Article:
The following entities have won GFOA’s Distinguished Budget Presentation Award for the first time: West County Wastewater District, California; Newton County Water and Sewerage, Georgia; Ann Arbor Area Transportation Authority, Michigan; City of Horseshoe Bay, Texas; City of Donna, TX Government; and City of Staunton, Virginia.
Sewer easement mowing will be taking place between 10/15/18 and 12/1/18.
Call 770-786-4179 with any questions.
NCWSA Surface Water to Tap
Have you ever had water that had a dis-satisfactory color, odor or taste? You would wonder if it was safe to drink, wouldn’t you? At NCWSA, we understand that you only expect the best water that is pleasing to sight and smell and guarded against pathogens. Two water sources supply water for two treatment facilities that produce a blended water for customers . Lake Varner, an 820-acre reservoir, is the source for Cornish Creek Water Treatment Facility. Cornish Creek WTF is an up-flow clarification facility permitted for 25 MGD (Million Gallons per Day). Ninety- five percent of the water produced in 2014 by NCWSA came from Lark Varner. Williams St. WTF is a conventional plant capable of producing 4.0 MGD. Its source of water is the Alcovy River. Cornish Creek WTF pumps water from the Alcovy River to City Pond Reservoir where it gravity flows or is pumped to Williams St WTF. Contaminants and potential pollution sources in a watershed are identified in a source water assessment plan . A source water assessment plan for the Alcovy River watershed has been completed. The overall susceptibility of the water was rated medium. The greatest potential threat to source water quality is agricultural waste ponds and secondary paved roads . The recommendations from the plan will ensure that citizens served by NCWSA will be provided with the best quality water in the future.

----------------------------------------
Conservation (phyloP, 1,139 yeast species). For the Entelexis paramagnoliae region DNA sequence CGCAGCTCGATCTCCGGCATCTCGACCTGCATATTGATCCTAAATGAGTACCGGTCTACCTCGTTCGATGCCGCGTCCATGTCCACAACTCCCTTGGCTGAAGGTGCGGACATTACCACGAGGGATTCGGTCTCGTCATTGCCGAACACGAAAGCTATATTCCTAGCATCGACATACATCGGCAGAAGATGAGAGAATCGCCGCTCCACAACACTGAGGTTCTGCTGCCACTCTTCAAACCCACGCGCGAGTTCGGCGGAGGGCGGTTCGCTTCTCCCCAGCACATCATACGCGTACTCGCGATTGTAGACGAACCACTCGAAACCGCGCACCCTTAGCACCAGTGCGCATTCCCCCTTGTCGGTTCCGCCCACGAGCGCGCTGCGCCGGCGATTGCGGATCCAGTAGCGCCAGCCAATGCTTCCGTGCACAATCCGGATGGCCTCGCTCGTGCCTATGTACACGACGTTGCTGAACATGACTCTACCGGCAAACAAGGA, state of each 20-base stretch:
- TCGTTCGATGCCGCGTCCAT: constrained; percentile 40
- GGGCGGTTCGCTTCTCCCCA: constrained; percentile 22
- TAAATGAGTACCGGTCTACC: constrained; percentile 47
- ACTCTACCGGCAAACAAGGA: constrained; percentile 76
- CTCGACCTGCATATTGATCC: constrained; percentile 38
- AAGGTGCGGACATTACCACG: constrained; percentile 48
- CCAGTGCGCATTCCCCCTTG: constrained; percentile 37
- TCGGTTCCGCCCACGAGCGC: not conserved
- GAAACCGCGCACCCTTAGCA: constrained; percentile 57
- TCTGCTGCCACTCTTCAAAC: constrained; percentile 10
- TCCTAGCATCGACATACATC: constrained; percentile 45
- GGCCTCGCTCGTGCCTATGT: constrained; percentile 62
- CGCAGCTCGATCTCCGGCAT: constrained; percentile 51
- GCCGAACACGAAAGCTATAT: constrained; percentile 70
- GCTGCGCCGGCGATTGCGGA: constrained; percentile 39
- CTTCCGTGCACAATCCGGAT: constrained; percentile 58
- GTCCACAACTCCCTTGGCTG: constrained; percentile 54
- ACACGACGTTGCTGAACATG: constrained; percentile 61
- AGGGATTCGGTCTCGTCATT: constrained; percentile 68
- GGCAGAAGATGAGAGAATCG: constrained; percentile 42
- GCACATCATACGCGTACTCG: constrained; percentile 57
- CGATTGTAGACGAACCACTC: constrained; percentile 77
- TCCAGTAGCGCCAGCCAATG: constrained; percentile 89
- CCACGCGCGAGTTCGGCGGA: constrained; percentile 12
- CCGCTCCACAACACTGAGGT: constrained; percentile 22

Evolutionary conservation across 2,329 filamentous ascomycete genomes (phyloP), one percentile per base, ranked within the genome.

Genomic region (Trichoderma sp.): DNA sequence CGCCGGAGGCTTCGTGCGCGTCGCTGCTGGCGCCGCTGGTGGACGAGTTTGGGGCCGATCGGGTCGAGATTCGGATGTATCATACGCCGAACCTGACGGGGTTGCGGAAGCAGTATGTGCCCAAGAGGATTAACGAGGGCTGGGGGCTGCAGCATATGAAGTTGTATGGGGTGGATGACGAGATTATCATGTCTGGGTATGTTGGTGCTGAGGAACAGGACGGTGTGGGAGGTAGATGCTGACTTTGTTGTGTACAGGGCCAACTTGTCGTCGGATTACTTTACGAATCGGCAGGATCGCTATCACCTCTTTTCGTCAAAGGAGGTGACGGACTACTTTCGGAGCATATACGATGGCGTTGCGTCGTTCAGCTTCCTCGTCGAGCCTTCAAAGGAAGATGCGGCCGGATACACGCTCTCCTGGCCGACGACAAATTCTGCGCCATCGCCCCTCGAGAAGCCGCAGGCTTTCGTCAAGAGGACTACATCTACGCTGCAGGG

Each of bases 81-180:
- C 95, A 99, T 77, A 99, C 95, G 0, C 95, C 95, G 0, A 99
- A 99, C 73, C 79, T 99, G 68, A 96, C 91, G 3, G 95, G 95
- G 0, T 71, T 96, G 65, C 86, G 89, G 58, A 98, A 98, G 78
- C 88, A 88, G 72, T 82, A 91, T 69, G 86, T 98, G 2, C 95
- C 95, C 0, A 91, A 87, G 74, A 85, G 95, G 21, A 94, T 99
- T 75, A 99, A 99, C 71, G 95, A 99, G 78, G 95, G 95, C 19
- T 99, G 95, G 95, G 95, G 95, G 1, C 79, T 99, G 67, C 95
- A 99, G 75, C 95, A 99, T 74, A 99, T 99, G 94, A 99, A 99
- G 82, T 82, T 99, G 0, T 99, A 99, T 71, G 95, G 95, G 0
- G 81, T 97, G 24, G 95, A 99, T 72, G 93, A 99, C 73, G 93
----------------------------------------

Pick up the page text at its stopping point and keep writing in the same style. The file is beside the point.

About Your Drinking Water
The sources of drinking water (both tap and bottled water) include rivers, lakes, streams, ponds, reservoirs, springs, and wells. As water travels over the surface of the land or through the ground, it dissolves naturally occurring minerals and in some cases, radioactive material, and can pick up substances resulting from the presence of animals or from human activity. Contaminants that may be present in source water include:
- Microbial contaminants, such as viruses and bacteria, which may come from sewage treatment plants, septic systems, agricultural livestock operations, and wildlife
- Inorganic contaminants, such as salts and metals which can be naturally-occurring or result from urban storm water runoff, industrial or domestic wastewater discharges, oil and gas production, mining, and farming
- Pesticides and herbicides, which may come from a variety of sources such as agriculture, urban storm water runoff, and residential uses
- Organic chemical contaminants, including synthetic and volatile organic chemicals, which are by-products of industrial processes and petroleum production, and also come from gas stations, urban storm water runoff, and septic systems
Radioactive contaminants, which can be naturally occurring or be the result of oil and gas production and mining activities